Trivialising murder

Marria Qibtia S Nagra

SINCE the medieval times, the term honor has been employed as a convenient justification for the most heart wrenching of moral transgressions, especially against women. From the time of the ancient Romans, who believed in the right of the paterfamilias to kill the women of his family over allegations of tainted credibility, to the Europeans who literally burned their women to death in case they exerted personal choices, or to the ancient Mexicans who adhering to their Aztec Laws, stoned and strangulated the ‘impious’ and ‘dishonourable’ women, killing as a matter of convenience has always been practiced under the façade of honour.
The past couple of days have illuminated a series of honour killings, occurring unbridled around the country, all standing there as bleeding wounds demanding our attention to be redressed. Be it the burning to death of Ambreen in Abbottabad over the alleged claims of assisting her friend in contracting a love marriage, to the killing of Sumera in Karachi over conversing with an outsider, or the killing of Maria in Murree following her refusal of a marriage proposal , to the murder of Zeenat in Lahore for daring to contract a marriage out of her own will, all cases of honour killings share a poignant strain of thought- the desire of female victims to exert their independence over issues that mattered to them.
They all ended up being murdered in the name of honour, for they did what they deemed appropriate. Any saner mind would question that was a woman’s desire to exert her independence so grave an offence, whose price could only be paid by putting an end to her life, when all that she had been doing so was freely advocating her independence, something guaranteed to her by the constitution of the land?
Or is her fate forever sealed, by the virtue of her very gender, for she has long been considered as the weaker sex, callously associated with male honour? The despicable trend of honour killings also alludes to the susceptibility of women to violence that assumes the posture of abuse in relationships. And it does not ends just there, instead is indirectly inculcated in the minds of the younger lot, who upon observing the male patriarchs abusing the women of their family , come to believe in the need of the recourse to violence as a usual practice in itself. The psychological theory of “Cycle of Violence”, that stresses that violent behaviour is largely learned, rather than intrinsic. Eminent psychologist, Gelles contends that it is unit of family itself that imparts approval for the usage of violence. Since a child is a product of his environment, a violent domestic setting would induce in his personality a tendency to commit violent acts when he grows up, since this is what he has been observing around himself since his childhood.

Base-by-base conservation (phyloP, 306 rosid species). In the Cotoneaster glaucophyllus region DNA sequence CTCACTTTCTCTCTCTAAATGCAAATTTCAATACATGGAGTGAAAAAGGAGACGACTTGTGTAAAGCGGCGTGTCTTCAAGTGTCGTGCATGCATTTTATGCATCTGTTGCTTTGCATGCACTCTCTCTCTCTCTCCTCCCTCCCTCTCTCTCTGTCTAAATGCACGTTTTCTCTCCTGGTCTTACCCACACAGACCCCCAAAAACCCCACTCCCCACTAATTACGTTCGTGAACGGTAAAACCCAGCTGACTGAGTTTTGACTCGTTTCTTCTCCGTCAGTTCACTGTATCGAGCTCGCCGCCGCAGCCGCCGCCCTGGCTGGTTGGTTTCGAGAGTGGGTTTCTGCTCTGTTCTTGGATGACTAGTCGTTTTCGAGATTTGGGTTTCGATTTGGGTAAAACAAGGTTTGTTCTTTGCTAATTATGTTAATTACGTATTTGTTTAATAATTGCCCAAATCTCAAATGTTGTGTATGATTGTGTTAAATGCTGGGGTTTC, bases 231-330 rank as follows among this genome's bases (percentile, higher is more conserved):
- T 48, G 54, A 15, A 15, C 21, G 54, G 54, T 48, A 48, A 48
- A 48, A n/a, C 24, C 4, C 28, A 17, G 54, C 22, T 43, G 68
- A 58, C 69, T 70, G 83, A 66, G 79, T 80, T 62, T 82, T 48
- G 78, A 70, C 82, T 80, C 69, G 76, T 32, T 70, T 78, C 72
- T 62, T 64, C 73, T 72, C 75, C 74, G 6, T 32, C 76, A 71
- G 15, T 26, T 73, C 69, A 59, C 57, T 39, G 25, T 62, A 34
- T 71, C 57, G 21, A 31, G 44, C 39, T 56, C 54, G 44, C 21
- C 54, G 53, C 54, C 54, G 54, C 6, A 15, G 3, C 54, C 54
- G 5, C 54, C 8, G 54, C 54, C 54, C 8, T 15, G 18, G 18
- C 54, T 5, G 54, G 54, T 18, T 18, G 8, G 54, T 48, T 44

Going by this sad reality, the remodelling of the bleak social destiny where the ‘customs supersede laws’, seems to be a far cry for Pakistan, considering the apathetic inactivity of the governing forces in the face of this crime. Almost every time following such a criminal incident, those at the helms of affairs are seen huddling together to produce a couple of additive laws and legislations to cope with the crime, yet the reality is that these apparent pearls of wisdom , exist only on paper with little practical value attached to them.
What the leadership continuously fails to realize is that, it is the implementation of the pre-existing laws against this crime that needs to be ensured, if at all it is serious in its approach towards curbing it. Why many cases of honor killings exist in the first place is because, the perpetrators of the crime are not penalized for their horrendous act. The moment they realize that they will be taken to task for their shameless act, will be the moment when e can really hope for the crime to be curbed. In the wake of this reality, it also needs to be understood that since social attitudes play a pivotal role in heralding change in the society, the media can come across as a potent tool in overhauling mass perceptions associated with honor killings. By projecting it as a despicable act, a murder that is in no way associated with reclamation of honour, a killing that should garner shame rather than approval and by necessitating on the need for valuing the female space, voice and independence, since it deserves to be acknowledged, the media can surely render its part of responsibility.
To evolve as a nation, and as a society for that matter honour killings need to be tackled with an iron hand. In our failure to take a robust stance and line of action against honour killings, we are collectively trivializing murder, making it seem as a justifiable practice against ‘honour reclaiming’ contexts. By doing so we are not only manifesting our morally regressive postures in an age where advancement and progression are the catchwords, but are also sealing the fates of hundreds and thousands of women whose only demand is to be heard , to be respected and protected against such vile advances. Our silence today, sadly seals fate of another innocent soul, somewhere in Pakistan, who will be killed in the name of honour. It would just be another heartless murder, another loss of an innocent life, and a deeper spotting of another dreary stain on the tattered fabric of humanity and morality, standing as an expose of the Pakistani society.
— The writer is a freelance columnist based in Lahore.

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